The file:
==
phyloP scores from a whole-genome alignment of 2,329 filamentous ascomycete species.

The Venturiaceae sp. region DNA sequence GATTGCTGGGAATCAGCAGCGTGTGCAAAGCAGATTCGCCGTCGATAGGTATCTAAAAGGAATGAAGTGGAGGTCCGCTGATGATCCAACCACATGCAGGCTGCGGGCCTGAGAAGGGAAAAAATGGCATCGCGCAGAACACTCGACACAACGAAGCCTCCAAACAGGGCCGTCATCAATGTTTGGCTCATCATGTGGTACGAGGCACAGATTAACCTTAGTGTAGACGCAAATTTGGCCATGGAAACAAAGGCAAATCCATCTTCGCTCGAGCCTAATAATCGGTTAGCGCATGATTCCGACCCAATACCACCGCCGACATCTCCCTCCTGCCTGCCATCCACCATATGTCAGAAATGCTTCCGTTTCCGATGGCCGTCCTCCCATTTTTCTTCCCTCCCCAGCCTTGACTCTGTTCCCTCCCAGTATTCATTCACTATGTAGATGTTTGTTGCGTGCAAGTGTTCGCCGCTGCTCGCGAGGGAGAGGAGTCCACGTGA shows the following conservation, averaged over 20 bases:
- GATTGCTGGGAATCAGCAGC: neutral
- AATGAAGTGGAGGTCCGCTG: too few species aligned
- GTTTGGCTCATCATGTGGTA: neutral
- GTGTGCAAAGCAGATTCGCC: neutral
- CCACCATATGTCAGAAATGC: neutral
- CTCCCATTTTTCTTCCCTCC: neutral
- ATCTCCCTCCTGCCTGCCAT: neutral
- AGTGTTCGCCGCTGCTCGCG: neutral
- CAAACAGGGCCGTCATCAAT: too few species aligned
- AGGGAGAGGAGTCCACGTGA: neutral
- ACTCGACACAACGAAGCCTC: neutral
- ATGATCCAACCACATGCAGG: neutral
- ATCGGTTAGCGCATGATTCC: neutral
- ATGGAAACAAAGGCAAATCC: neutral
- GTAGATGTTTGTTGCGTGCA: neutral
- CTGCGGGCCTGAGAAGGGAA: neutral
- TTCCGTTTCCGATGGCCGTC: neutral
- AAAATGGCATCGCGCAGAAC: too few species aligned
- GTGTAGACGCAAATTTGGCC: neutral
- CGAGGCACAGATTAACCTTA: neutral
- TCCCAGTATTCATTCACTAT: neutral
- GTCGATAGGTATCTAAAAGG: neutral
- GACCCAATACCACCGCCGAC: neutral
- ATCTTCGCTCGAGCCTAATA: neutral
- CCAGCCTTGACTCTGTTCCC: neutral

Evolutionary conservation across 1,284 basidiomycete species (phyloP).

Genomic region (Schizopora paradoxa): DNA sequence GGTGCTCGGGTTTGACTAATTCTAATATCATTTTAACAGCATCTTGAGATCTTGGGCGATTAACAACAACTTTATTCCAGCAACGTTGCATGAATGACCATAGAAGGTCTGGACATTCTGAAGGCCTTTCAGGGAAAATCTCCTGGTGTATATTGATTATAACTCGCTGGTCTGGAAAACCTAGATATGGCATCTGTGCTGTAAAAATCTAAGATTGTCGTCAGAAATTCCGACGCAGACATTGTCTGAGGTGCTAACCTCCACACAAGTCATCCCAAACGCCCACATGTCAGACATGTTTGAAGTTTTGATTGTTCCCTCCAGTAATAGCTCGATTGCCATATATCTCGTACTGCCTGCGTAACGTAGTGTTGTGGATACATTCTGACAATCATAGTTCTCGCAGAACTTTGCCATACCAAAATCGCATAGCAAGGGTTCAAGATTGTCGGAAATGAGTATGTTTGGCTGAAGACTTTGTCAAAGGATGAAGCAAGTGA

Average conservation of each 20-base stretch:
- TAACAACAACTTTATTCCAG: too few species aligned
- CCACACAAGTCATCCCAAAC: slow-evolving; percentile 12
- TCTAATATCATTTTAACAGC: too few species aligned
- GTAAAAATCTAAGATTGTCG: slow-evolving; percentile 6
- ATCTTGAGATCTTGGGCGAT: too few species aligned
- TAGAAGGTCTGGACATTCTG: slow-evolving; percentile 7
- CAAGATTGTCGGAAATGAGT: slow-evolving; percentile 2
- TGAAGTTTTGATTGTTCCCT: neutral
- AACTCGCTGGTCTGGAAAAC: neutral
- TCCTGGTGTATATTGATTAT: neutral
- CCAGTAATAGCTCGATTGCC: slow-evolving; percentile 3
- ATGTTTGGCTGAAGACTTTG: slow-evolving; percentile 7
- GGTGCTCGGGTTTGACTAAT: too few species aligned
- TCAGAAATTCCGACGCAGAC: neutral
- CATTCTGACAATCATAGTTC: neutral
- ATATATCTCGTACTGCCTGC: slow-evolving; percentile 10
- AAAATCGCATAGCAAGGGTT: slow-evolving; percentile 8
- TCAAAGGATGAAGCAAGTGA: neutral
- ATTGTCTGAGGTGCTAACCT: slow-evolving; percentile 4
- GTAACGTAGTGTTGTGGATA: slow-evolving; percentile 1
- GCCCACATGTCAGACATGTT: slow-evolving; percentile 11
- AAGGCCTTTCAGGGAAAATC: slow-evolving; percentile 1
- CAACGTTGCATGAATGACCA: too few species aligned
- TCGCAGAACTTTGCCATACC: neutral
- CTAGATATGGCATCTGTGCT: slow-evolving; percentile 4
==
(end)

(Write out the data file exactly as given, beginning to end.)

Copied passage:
phyloP scores from a whole-genome alignment of 2,329 filamentous ascomycete species.

The Venturiaceae sp. region DNA sequence GATTGCTGGGAATCAGCAGCGTGTGCAAAGCAGATTCGCCGTCGATAGGTATCTAAAAGGAATGAAGTGGAGGTCCGCTGATGATCCAACCACATGCAGGCTGCGGGCCTGAGAAGGGAAAAAATGGCATCGCGCAGAACACTCGACACAACGAAGCCTCCAAACAGGGCCGTCATCAATGTTTGGCTCATCATGTGGTACGAGGCACAGATTAACCTTAGTGTAGACGCAAATTTGGCCATGGAAACAAAGGCAAATCCATCTTCGCTCGAGCCTAATAATCGGTTAGCGCATGATTCCGACCCAATACCACCGCCGACATCTCCCTCCTGCCTGCCATCCACCATATGTCAGAAATGCTTCCGTTTCCGATGGCCGTCCTCCCATTTTTCTTCCCTCCCCAGCCTTGACTCTGTTCCCTCCCAGTATTCATTCACTATGTAGATGTTTGTTGCGTGCAAGTGTTCGCCGCTGCTCGCGAGGGAGAGGAGTCCACGTGA shows the following conservation, averaged over 20 bases:
- GATTGCTGGGAATCAGCAGC: neutral
- AATGAAGTGGAGGTCCGCTG: too few species aligned
- GTTTGGCTCATCATGTGGTA: neutral
- GTGTGCAAAGCAGATTCGCC: neutral
- CCACCATATGTCAGAAATGC: neutral
- CTCCCATTTTTCTTCCCTCC: neutral
- ATCTCCCTCCTGCCTGCCAT: neutral
- AGTGTTCGCCGCTGCTCGCG: neutral
- CAAACAGGGCCGTCATCAAT: too few species aligned
- AGGGAGAGGAGTCCACGTGA: neutral
- ACTCGACACAACGAAGCCTC: neutral
- ATGATCCAACCACATGCAGG: neutral
- ATCGGTTAGCGCATGATTCC: neutral
- ATGGAAACAAAGGCAAATCC: neutral
- GTAGATGTTTGTTGCGTGCA: neutral
- CTGCGGGCCTGAGAAGGGAA: neutral
- TTCCGTTTCCGATGGCCGTC: neutral
- AAAATGGCATCGCGCAGAAC: too few species aligned
- GTGTAGACGCAAATTTGGCC: neutral
- CGAGGCACAGATTAACCTTA: neutral
- TCCCAGTATTCATTCACTAT: neutral
- GTCGATAGGTATCTAAAAGG: neutral
- GACCCAATACCACCGCCGAC: neutral
- ATCTTCGCTCGAGCCTAATA: neutral
- CCAGCCTTGACTCTGTTCCC: neutral

Evolutionary conservation across 1,284 basidiomycete species (phyloP).

Genomic region (Schizopora paradoxa): DNA sequence GGTGCTCGGGTTTGACTAATTCTAATATCATTTTAACAGCATCTTGAGATCTTGGGCGATTAACAACAACTTTATTCCAGCAACGTTGCATGAATGACCATAGAAGGTCTGGACATTCTGAAGGCCTTTCAGGGAAAATCTCCTGGTGTATATTGATTATAACTCGCTGGTCTGGAAAACCTAGATATGGCATCTGTGCTGTAAAAATCTAAGATTGTCGTCAGAAATTCCGACGCAGACATTGTCTGAGGTGCTAACCTCCACACAAGTCATCCCAAACGCCCACATGTCAGACATGTTTGAAGTTTTGATTGTTCCCTCCAGTAATAGCTCGATTGCCATATATCTCGTACTGCCTGCGTAACGTAGTGTTGTGGATACATTCTGACAATCATAGTTCTCGCAGAACTTTGCCATACCAAAATCGCATAGCAAGGGTTCAAGATTGTCGGAAATGAGTATGTTTGGCTGAAGACTTTGTCAAAGGATGAAGCAAGTGA

Average conservation of each 20-base stretch:
- TAACAACAACTTTATTCCAG: too few species aligned
- CCACACAAGTCATCCCAAAC: slow-evolving; percentile 12
- TCTAATATCATTTTAACAGC: too few species aligned
- GTAAAAATCTAAGATTGTCG: slow-evolving; percentile 6
- ATCTTGAGATCTTGGGCGAT: too few species aligned
- TAGAAGGTCTGGACATTCTG: slow-evolving; percentile 7
- CAAGATTGTCGGAAATGAGT: slow-evolving; percentile 2
- TGAAGTTTTGATTGTTCCCT: neutral
- AACTCGCTGGTCTGGAAAAC: neutral
- TCCTGGTGTATATTGATTAT: neutral
- CCAGTAATAGCTCGATTGCC: slow-evolving; percentile 3
- ATGTTTGGCTGAAGACTTTG: slow-evolving; percentile 7
- GGTGCTCGGGTTTGACTAAT: too few species aligned
- TCAGAAATTCCGACGCAGAC: neutral
- CATTCTGACAATCATAGTTC: neutral
- ATATATCTCGTACTGCCTGC: slow-evolving; percentile 10
- AAAATCGCATAGCAAGGGTT: slow-evolving; percentile 8
- TCAAAGGATGAAGCAAGTGA: neutral
- ATTGTCTGAGGTGCTAACCT: slow-evolving; percentile 4
- GTAACGTAGTGTTGTGGATA: slow-evolving; percentile 1
- GCCCACATGTCAGACATGTT: slow-evolving; percentile 11
- AAGGCCTTTCAGGGAAAATC: slow-evolving; percentile 1
- CAACGTTGCATGAATGACCA: too few species aligned
- TCGCAGAACTTTGCCATACC: neutral
- CTAGATATGGCATCTGTGCT: slow-evolving; percentile 4